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September 25, 2005

Shorties

Liz Phair talks to the New York Daily News.

Phair says she understood fans' cries of "Judas," but couldn't believe that the accusations dragged on. "I felt like I should get these people a therapist," she says. "They must have better things to do. It's only music."


Bilboard delves into fans' reactions to music in advertising (and advertising in music).


My local paper writes a pedestrian review of Lunar Park by Bret Easton Ellis.


The New York Times profiles Clap Your Hands Say Yeah.

The buzz even persuaded producers of "The O.C.," which is known for its indie rock soundtracks, to ask Clap Your Hands to perform on the show. The band turned it down. Too much popularity, after all, can diminish one's credibility.

"I don't like the idea of being overexposed," said Mr. Ounsworth, who is dark in appearance and in demeanor. "Vincent van Gogh never sold a painting, and he was perfectly content."


Yahoo is again streaming video from the Austin City Limits Music Festival, catch the last day's acts.


Eugene Kelly, formerly of the Vaselines, talks to Scotland on Sunday about his new album, Man Alive.

Kelly admits his connection with Nirvana - who recorded The Vaselines' 'Jesus Wants Me For A Sunbeam', 'Molly's Lips' and 'Son Of A Gun' - has been both a blessing and a curse. "I've used it as a crutch; it's made me lazy. I've never been particularly driven, but I worked harder when I was younger - and hungrier. But I'm trying to change that with this album. I'm getting my finger out and I'm going to see what I can do."


The Sunday Times profiles Yusuf Islam, formerly Cat Stevens.


The Observer's paperback of the week is Haruki Murakami's Kafka on the Shore.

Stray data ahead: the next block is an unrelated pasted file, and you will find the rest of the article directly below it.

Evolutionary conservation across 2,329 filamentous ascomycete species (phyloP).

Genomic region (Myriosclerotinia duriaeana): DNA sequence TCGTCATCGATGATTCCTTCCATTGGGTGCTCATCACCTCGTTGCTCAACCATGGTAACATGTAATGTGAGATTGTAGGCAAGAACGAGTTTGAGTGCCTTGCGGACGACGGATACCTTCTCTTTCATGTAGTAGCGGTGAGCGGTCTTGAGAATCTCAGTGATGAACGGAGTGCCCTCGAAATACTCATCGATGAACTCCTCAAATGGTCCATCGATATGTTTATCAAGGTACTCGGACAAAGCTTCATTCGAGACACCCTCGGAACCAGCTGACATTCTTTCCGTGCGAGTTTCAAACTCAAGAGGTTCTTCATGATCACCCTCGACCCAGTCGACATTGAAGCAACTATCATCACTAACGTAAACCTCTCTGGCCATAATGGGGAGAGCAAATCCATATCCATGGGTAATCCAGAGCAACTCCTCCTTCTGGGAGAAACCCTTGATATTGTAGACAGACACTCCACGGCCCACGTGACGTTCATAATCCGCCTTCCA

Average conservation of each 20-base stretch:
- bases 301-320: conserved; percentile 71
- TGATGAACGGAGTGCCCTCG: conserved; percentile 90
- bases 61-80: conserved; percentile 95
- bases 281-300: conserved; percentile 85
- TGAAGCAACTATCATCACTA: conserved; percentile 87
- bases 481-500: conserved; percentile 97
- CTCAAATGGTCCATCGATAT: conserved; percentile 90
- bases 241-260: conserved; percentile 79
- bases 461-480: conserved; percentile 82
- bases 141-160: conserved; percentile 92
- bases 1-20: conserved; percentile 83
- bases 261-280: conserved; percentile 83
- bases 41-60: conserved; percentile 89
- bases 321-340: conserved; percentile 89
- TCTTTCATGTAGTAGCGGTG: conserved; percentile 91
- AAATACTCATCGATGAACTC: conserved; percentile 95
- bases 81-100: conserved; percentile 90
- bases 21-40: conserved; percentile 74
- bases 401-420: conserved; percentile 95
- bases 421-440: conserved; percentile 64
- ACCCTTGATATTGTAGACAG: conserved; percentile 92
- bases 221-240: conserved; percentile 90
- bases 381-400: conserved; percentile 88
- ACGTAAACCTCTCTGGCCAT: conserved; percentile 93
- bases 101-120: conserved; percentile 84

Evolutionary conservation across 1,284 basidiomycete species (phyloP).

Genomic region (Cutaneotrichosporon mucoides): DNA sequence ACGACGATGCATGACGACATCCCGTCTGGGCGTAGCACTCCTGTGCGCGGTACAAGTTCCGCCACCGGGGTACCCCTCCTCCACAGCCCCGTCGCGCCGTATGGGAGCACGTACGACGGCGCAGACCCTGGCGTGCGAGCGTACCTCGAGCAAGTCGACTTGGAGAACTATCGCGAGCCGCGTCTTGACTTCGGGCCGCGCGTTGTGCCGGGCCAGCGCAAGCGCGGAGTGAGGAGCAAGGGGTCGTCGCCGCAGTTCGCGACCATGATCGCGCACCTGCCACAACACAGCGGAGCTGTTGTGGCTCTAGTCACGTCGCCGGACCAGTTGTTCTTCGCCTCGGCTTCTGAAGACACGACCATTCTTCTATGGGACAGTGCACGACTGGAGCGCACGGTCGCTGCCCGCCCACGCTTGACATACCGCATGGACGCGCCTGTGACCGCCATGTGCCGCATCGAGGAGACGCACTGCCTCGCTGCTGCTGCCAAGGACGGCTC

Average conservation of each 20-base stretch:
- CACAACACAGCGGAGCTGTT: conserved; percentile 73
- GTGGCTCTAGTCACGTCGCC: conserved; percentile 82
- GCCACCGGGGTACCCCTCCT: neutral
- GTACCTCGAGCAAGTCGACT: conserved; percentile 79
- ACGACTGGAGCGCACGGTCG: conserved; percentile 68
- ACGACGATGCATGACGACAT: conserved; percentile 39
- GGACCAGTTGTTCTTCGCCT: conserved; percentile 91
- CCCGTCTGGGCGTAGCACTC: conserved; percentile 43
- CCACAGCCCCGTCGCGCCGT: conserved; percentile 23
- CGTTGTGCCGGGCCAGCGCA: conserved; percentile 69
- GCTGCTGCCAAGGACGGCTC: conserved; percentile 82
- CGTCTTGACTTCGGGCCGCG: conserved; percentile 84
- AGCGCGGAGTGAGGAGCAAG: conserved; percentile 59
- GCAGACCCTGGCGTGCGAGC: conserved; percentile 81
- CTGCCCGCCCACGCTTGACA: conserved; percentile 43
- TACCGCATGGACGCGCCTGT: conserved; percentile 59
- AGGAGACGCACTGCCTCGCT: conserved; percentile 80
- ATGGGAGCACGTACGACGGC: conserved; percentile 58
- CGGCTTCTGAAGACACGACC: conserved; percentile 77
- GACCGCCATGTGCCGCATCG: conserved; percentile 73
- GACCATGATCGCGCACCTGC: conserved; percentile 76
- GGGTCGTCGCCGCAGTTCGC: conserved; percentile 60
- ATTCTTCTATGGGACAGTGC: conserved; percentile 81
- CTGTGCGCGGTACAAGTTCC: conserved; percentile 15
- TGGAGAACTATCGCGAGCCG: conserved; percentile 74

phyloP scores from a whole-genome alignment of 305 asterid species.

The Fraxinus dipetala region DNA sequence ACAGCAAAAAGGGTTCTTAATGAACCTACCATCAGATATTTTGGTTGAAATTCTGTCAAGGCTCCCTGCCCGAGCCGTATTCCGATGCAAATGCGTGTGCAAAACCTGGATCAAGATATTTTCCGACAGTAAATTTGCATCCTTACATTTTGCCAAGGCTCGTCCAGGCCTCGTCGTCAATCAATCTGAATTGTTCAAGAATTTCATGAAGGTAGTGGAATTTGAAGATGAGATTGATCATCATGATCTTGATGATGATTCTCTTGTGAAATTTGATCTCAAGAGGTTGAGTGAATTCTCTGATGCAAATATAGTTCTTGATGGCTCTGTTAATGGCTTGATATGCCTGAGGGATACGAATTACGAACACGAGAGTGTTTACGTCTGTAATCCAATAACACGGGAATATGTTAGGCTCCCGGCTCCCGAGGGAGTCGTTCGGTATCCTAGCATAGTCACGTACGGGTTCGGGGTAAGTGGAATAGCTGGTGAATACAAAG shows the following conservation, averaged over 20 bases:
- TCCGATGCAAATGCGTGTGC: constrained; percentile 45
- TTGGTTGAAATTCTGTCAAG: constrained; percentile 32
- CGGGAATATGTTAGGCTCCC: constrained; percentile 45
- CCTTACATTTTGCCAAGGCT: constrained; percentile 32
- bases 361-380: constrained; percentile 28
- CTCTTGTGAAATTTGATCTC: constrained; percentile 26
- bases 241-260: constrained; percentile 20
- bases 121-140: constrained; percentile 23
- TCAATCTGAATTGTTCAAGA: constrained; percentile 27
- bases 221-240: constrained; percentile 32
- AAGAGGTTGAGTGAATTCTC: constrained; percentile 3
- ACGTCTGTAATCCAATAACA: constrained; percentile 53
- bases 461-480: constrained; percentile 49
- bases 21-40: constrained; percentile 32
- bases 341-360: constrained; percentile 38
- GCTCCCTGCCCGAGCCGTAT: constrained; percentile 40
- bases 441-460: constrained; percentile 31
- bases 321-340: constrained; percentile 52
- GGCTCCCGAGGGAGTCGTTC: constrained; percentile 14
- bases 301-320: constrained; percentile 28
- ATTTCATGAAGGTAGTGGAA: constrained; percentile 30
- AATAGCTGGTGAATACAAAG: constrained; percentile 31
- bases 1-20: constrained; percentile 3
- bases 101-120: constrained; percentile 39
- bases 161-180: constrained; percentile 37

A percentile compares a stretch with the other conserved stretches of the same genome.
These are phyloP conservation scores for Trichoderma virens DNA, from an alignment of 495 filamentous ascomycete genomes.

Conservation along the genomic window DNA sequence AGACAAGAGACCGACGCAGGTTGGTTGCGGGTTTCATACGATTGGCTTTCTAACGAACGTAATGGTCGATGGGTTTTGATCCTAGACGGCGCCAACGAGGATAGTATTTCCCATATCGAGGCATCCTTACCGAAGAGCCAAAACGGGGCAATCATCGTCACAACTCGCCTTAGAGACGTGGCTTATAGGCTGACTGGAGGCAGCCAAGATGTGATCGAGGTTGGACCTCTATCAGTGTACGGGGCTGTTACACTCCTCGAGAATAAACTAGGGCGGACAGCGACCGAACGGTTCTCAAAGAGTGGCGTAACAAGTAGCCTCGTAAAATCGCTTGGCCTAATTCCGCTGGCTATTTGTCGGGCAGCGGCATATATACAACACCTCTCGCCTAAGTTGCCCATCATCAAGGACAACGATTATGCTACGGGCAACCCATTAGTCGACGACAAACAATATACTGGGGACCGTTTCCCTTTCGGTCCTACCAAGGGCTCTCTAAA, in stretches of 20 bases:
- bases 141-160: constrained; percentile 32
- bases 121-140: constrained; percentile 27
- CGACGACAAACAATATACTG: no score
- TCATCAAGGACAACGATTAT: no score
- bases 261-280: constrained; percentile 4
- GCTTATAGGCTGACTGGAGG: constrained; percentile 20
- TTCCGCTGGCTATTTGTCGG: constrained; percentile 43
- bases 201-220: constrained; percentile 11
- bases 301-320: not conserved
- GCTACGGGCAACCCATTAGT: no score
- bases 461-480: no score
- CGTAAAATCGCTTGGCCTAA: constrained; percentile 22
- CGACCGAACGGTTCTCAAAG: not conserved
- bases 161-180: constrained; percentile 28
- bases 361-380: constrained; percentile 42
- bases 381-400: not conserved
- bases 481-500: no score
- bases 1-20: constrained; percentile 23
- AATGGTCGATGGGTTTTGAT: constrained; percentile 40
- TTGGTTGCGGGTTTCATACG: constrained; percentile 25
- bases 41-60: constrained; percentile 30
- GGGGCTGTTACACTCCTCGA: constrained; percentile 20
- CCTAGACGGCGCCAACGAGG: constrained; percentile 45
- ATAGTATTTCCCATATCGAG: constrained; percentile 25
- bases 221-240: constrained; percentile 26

The Scotsman examines the friendship between JRR Tolkein and CS Lewis.


Is technology causing children to lose touch with nature?


BBC News wonders what the fuss is about Bob Dylan, and the Observer salutes the American songsmith's greatness.

Other Dylan links:

Salon reviews the Scorsese Dylan documentary, No Direction Home: Bob Dylan.

Favorite Dylan songs are chosen by the Sunday Herald.



Old Grandma Hardcore lists drinking games for Katamari Damacy (and its sequel, We Love Katamari).


Warner Music Group CEO Edgar Bronfman Jr. talked about digital music pricing at the Goldman Sachs Communacopia investor conference Thursday.

“We are selling our songs through iPod, but we don’t have a share of iPod’s revenue,” he said. “We want to share in those revenue streams. We have to get out of the mindset that our content has promotional value only.

“We have to keep thinking how we are going to monetize our product for our shareholders,” added Mr. Bronfman. “We are the arms supplier in the device wars between Samsung, Sony, Apple, and others.”


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